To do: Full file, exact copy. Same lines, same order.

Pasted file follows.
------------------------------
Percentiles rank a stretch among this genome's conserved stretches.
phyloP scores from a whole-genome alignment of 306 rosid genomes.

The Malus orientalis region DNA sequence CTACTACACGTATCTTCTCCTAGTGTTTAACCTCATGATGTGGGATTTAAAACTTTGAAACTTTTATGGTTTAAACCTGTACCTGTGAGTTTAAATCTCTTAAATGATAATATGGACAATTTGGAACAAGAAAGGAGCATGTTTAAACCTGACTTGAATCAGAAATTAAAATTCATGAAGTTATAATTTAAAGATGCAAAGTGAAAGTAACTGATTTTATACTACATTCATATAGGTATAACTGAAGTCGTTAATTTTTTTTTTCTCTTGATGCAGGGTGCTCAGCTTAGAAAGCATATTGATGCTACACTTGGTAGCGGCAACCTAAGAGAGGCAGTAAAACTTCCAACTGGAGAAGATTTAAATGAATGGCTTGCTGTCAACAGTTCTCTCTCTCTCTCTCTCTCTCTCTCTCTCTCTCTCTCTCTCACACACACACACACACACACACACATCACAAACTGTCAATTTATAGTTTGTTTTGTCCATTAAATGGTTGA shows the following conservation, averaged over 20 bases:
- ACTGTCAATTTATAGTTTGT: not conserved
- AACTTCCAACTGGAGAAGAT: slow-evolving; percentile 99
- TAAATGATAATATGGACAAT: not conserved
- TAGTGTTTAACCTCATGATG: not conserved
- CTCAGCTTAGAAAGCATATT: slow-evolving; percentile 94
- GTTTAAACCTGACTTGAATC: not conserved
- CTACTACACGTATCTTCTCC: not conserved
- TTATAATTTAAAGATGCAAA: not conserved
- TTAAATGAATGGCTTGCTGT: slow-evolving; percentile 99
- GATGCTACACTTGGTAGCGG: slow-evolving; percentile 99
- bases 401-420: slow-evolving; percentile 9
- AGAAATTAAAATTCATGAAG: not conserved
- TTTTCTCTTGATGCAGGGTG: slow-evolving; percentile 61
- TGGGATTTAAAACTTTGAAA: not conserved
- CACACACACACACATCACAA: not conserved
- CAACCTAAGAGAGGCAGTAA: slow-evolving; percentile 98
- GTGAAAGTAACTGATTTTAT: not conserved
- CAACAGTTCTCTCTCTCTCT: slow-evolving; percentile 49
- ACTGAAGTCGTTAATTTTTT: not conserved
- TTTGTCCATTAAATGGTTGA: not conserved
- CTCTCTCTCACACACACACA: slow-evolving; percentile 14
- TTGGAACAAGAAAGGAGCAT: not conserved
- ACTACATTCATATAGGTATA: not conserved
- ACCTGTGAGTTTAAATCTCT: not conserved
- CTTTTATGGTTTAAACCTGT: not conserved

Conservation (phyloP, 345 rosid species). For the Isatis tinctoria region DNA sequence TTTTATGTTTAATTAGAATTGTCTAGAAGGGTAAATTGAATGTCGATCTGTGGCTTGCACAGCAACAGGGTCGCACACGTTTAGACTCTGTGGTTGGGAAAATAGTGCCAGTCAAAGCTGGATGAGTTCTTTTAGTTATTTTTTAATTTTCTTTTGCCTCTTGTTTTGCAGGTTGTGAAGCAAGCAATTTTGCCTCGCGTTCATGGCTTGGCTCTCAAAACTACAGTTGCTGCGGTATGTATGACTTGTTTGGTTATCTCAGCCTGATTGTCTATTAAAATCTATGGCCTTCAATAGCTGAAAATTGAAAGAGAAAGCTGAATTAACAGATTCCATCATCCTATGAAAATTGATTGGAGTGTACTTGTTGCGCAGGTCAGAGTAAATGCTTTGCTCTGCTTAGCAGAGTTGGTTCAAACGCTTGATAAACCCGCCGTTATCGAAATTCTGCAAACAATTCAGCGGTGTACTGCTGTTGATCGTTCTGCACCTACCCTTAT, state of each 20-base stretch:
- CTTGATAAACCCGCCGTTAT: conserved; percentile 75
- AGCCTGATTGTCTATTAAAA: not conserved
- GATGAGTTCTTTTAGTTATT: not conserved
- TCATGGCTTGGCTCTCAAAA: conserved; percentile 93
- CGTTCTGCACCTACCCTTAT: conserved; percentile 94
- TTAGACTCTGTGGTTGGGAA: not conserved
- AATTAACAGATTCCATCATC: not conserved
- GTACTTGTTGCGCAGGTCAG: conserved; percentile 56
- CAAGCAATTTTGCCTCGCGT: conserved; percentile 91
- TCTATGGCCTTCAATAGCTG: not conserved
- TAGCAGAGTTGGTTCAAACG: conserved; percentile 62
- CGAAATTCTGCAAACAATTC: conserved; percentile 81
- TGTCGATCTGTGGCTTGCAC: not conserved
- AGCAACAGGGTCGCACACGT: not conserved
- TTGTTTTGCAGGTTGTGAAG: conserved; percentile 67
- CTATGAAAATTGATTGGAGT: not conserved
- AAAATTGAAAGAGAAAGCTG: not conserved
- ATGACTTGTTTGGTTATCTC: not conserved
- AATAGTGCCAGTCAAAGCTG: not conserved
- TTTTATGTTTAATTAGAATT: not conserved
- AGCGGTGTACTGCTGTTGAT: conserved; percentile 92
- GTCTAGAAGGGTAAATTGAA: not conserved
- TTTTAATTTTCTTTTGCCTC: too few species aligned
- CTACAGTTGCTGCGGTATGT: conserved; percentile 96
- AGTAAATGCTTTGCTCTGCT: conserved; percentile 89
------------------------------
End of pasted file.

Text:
Percentiles rank a stretch among this genome's conserved stretches.
phyloP scores from a whole-genome alignment of 306 rosid genomes.

The Malus orientalis region DNA sequence CTACTACACGTATCTTCTCCTAGTGTTTAACCTCATGATGTGGGATTTAAAACTTTGAAACTTTTATGGTTTAAACCTGTACCTGTGAGTTTAAATCTCTTAAATGATAATATGGACAATTTGGAACAAGAAAGGAGCATGTTTAAACCTGACTTGAATCAGAAATTAAAATTCATGAAGTTATAATTTAAAGATGCAAAGTGAAAGTAACTGATTTTATACTACATTCATATAGGTATAACTGAAGTCGTTAATTTTTTTTTTCTCTTGATGCAGGGTGCTCAGCTTAGAAAGCATATTGATGCTACACTTGGTAGCGGCAACCTAAGAGAGGCAGTAAAACTTCCAACTGGAGAAGATTTAAATGAATGGCTTGCTGTCAACAGTTCTCTCTCTCTCTCTCTCTCTCTCTCTCTCTCTCTCTCTCTCACACACACACACACACACACACACATCACAAACTGTCAATTTATAGTTTGTTTTGTCCATTAAATGGTTGA shows the following conservation, averaged over 20 bases:
- ACTGTCAATTTATAGTTTGT: not conserved
- AACTTCCAACTGGAGAAGAT: slow-evolving; percentile 99
- TAAATGATAATATGGACAAT: not conserved
- TAGTGTTTAACCTCATGATG: not conserved
- CTCAGCTTAGAAAGCATATT: slow-evolving; percentile 94
- GTTTAAACCTGACTTGAATC: not conserved
- CTACTACACGTATCTTCTCC: not conserved
- TTATAATTTAAAGATGCAAA: not conserved
- TTAAATGAATGGCTTGCTGT: slow-evolving; percentile 99
- GATGCTACACTTGGTAGCGG: slow-evolving; percentile 99
- bases 401-420: slow-evolving; percentile 9
- AGAAATTAAAATTCATGAAG: not conserved
- TTTTCTCTTGATGCAGGGTG: slow-evolving; percentile 61
- TGGGATTTAAAACTTTGAAA: not conserved
- CACACACACACACATCACAA: not conserved
- CAACCTAAGAGAGGCAGTAA: slow-evolving; percentile 98
- GTGAAAGTAACTGATTTTAT: not conserved
- CAACAGTTCTCTCTCTCTCT: slow-evolving; percentile 49
- ACTGAAGTCGTTAATTTTTT: not conserved
- TTTGTCCATTAAATGGTTGA: not conserved
- CTCTCTCTCACACACACACA: slow-evolving; percentile 14
- TTGGAACAAGAAAGGAGCAT: not conserved
- ACTACATTCATATAGGTATA: not conserved
- ACCTGTGAGTTTAAATCTCT: not conserved
- CTTTTATGGTTTAAACCTGT: not conserved

Conservation (phyloP, 345 rosid species). For the Isatis tinctoria region DNA sequence TTTTATGTTTAATTAGAATTGTCTAGAAGGGTAAATTGAATGTCGATCTGTGGCTTGCACAGCAACAGGGTCGCACACGTTTAGACTCTGTGGTTGGGAAAATAGTGCCAGTCAAAGCTGGATGAGTTCTTTTAGTTATTTTTTAATTTTCTTTTGCCTCTTGTTTTGCAGGTTGTGAAGCAAGCAATTTTGCCTCGCGTTCATGGCTTGGCTCTCAAAACTACAGTTGCTGCGGTATGTATGACTTGTTTGGTTATCTCAGCCTGATTGTCTATTAAAATCTATGGCCTTCAATAGCTGAAAATTGAAAGAGAAAGCTGAATTAACAGATTCCATCATCCTATGAAAATTGATTGGAGTGTACTTGTTGCGCAGGTCAGAGTAAATGCTTTGCTCTGCTTAGCAGAGTTGGTTCAAACGCTTGATAAACCCGCCGTTATCGAAATTCTGCAAACAATTCAGCGGTGTACTGCTGTTGATCGTTCTGCACCTACCCTTAT, state of each 20-base stretch:
- CTTGATAAACCCGCCGTTAT: conserved; percentile 75
- AGCCTGATTGTCTATTAAAA: not conserved
- GATGAGTTCTTTTAGTTATT: not conserved
- TCATGGCTTGGCTCTCAAAA: conserved; percentile 93
- CGTTCTGCACCTACCCTTAT: conserved; percentile 94
- TTAGACTCTGTGGTTGGGAA: not conserved
- AATTAACAGATTCCATCATC: not conserved
- GTACTTGTTGCGCAGGTCAG: conserved; percentile 56
- CAAGCAATTTTGCCTCGCGT: conserved; percentile 91
- TCTATGGCCTTCAATAGCTG: not conserved
- TAGCAGAGTTGGTTCAAACG: conserved; percentile 62
- CGAAATTCTGCAAACAATTC: conserved; percentile 81
- TGTCGATCTGTGGCTTGCAC: not conserved
- AGCAACAGGGTCGCACACGT: not conserved
- TTGTTTTGCAGGTTGTGAAG: conserved; percentile 67
- CTATGAAAATTGATTGGAGT: not conserved
- AAAATTGAAAGAGAAAGCTG: not conserved
- ATGACTTGTTTGGTTATCTC: not conserved
- AATAGTGCCAGTCAAAGCTG: not conserved
- TTTTATGTTTAATTAGAATT: not conserved
- AGCGGTGTACTGCTGTTGAT: conserved; percentile 92
- GTCTAGAAGGGTAAATTGAA: not conserved
- TTTTAATTTTCTTTTGCCTC: too few species aligned
- CTACAGTTGCTGCGGTATGT: conserved; percentile 96
- AGTAAATGCTTTGCTCTGCT: conserved; percentile 89